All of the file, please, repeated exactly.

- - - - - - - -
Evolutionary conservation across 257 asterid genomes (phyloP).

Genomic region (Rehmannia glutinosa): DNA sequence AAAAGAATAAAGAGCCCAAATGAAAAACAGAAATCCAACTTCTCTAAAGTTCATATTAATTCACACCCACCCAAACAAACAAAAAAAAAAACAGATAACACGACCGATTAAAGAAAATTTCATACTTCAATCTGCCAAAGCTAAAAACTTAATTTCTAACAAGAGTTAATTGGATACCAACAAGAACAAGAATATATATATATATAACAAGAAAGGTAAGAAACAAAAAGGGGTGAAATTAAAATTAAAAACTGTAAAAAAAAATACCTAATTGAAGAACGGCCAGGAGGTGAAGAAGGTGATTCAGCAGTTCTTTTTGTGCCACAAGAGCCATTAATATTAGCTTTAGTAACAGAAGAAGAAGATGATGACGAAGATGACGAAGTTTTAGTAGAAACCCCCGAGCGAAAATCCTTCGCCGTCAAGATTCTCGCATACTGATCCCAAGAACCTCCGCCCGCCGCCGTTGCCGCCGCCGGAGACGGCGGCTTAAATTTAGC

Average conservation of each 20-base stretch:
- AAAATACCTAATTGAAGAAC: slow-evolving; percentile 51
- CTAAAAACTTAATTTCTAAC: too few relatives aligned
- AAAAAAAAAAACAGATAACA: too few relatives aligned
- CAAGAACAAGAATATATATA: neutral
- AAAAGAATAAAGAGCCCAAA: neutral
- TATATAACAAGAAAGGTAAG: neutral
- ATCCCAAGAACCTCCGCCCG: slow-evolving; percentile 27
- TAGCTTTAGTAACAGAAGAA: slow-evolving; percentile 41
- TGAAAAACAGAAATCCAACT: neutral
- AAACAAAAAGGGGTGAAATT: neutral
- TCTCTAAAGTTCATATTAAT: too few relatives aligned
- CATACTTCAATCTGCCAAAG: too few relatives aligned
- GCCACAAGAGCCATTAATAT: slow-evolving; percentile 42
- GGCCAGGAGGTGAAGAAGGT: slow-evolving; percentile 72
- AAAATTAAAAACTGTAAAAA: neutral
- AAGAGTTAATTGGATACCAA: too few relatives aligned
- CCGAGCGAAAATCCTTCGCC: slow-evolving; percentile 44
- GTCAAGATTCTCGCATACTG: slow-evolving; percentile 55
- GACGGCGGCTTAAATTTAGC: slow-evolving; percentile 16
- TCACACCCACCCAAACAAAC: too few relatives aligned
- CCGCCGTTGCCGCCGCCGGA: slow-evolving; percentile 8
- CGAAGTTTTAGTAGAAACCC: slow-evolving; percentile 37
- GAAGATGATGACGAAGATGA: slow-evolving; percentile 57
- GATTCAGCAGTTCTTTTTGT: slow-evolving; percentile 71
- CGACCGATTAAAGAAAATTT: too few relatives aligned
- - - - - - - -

Evolutionary conservation across 257 asterid genomes (phyloP).

Genomic region (Rehmannia glutinosa): DNA sequence AAAAGAATAAAGAGCCCAAATGAAAAACAGAAATCCAACTTCTCTAAAGTTCATATTAATTCACACCCACCCAAACAAACAAAAAAAAAAACAGATAACACGACCGATTAAAGAAAATTTCATACTTCAATCTGCCAAAGCTAAAAACTTAATTTCTAACAAGAGTTAATTGGATACCAACAAGAACAAGAATATATATATATATAACAAGAAAGGTAAGAAACAAAAAGGGGTGAAATTAAAATTAAAAACTGTAAAAAAAAATACCTAATTGAAGAACGGCCAGGAGGTGAAGAAGGTGATTCAGCAGTTCTTTTTGTGCCACAAGAGCCATTAATATTAGCTTTAGTAACAGAAGAAGAAGATGATGACGAAGATGACGAAGTTTTAGTAGAAACCCCCGAGCGAAAATCCTTCGCCGTCAAGATTCTCGCATACTGATCCCAAGAACCTCCGCCCGCCGCCGTTGCCGCCGCCGGAGACGGCGGCTTAAATTTAGC

Average conservation of each 20-base stretch:
- AAAATACCTAATTGAAGAAC: slow-evolving; percentile 51
- CTAAAAACTTAATTTCTAAC: too few relatives aligned
- AAAAAAAAAAACAGATAACA: too few relatives aligned
- CAAGAACAAGAATATATATA: neutral
- AAAAGAATAAAGAGCCCAAA: neutral
- TATATAACAAGAAAGGTAAG: neutral
- ATCCCAAGAACCTCCGCCCG: slow-evolving; percentile 27
- TAGCTTTAGTAACAGAAGAA: slow-evolving; percentile 41
- TGAAAAACAGAAATCCAACT: neutral
- AAACAAAAAGGGGTGAAATT: neutral
- TCTCTAAAGTTCATATTAAT: too few relatives aligned
- CATACTTCAATCTGCCAAAG: too few relatives aligned
- GCCACAAGAGCCATTAATAT: slow-evolving; percentile 42
- GGCCAGGAGGTGAAGAAGGT: slow-evolving; percentile 72
- AAAATTAAAAACTGTAAAAA: neutral
- AAGAGTTAATTGGATACCAA: too few relatives aligned
- CCGAGCGAAAATCCTTCGCC: slow-evolving; percentile 44
- GTCAAGATTCTCGCATACTG: slow-evolving; percentile 55
- GACGGCGGCTTAAATTTAGC: slow-evolving; percentile 16
- TCACACCCACCCAAACAAAC: too few relatives aligned
- CCGCCGTTGCCGCCGCCGGA: slow-evolving; percentile 8
- CGAAGTTTTAGTAGAAACCC: slow-evolving; percentile 37
- GAAGATGATGACGAAGATGA: slow-evolving; percentile 57
- GATTCAGCAGTTCTTTTTGT: slow-evolving; percentile 71
- CGACCGATTAAAGAAAATTT: too few relatives aligned